Friday, August 21, 2009

USS Scranton Returns From Deployment

By Kevin Copeland, Commander, Submarine Force Public Affairs

NORFOLK, Va. (NNS) -- The Los Angeles-class attack submarine USS Scranton (SSN 756) returned home Aug. 20 after concluding a regularly scheduled six-month deployment as part of the Dwight D. Eisenhower Strike Group.

"Scranton's highly trained crew, in keeping with its unbroken tradition of uncommon professionalism, tenacity, and pride, met or exceeded every expectation in accomplishing all tasks assigned," said Cmdr. Wesley Guinn, commanding officer. "We travelled more than 30,000 miles in some of the most treacherous underwater environments, and because of the impressive skill and enthusiasm of her crew, the submarine was underway on time every time and never missed any mission obligations."

While living up to its motto, "On Time, On Track, On Target," Scranton conducted operations in support of national security interests and maritime security operations. In executing the maritime strategy, Scranton further demonstrated the submarine force's great capability in providing global presence.

Although the deployment was a great success, the crew is happy to be home and glad to reunite with their families.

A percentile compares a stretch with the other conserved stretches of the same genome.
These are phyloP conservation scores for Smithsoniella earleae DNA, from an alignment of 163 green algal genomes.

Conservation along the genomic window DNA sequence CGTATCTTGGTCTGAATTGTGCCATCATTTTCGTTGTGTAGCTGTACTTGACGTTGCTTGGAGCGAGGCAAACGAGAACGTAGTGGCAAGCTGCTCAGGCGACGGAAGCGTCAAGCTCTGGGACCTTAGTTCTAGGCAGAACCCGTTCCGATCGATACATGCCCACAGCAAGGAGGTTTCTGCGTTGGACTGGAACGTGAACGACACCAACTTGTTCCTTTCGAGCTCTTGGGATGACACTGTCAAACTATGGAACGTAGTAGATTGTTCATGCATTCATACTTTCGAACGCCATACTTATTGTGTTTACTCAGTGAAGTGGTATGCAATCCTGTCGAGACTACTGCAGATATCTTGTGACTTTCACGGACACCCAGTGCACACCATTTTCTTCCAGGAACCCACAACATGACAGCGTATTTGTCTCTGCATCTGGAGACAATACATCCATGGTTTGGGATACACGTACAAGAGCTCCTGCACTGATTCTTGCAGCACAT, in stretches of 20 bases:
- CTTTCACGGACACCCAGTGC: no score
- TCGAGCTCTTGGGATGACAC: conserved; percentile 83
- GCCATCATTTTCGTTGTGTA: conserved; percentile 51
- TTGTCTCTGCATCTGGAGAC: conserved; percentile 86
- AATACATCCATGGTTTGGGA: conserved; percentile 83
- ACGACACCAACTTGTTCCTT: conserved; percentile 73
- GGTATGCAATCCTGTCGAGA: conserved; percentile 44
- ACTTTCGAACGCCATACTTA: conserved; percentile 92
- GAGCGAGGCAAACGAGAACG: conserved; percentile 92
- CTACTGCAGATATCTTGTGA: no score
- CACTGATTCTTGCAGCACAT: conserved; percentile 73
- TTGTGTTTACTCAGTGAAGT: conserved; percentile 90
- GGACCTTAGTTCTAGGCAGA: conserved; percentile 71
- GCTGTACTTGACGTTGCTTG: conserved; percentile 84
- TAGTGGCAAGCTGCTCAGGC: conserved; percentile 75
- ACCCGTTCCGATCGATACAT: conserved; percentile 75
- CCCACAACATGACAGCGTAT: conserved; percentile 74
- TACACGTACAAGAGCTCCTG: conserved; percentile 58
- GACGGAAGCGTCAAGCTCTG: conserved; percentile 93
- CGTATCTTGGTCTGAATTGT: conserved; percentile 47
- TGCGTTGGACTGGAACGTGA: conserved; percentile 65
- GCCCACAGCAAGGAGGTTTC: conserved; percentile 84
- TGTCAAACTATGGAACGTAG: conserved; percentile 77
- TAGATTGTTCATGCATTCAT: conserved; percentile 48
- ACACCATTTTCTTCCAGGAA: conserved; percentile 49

"As stressful as the separation during deployment can be, it does teach us to never take our precious families for granted," said Guinn. "The crew is uniformly excited and anxious to spend some quality time rediscovering our families again. After all, a strong family relationship at home makes a better Sailor on the ship."

During the deployment Scranton conducted port visits in Souda Bay, Crete; Bahrain and Diego Garcia.

Fast-attack submarines like Scranton have multifaceted missions. They use their stealth, persistence, agility and firepower to deploy and support special force operations, disrupt and destroy an adversary's military and economic operations at sea, provide early strike from close proximity and ensure undersea superiority.

Built by Newport News Shipbuilding and Drydock Company, Scranton was commissioned Jan. 26, 1991. It is 360 feet long, displaces 6,900 tons of water and can travel in excess of 20 knots while submerged.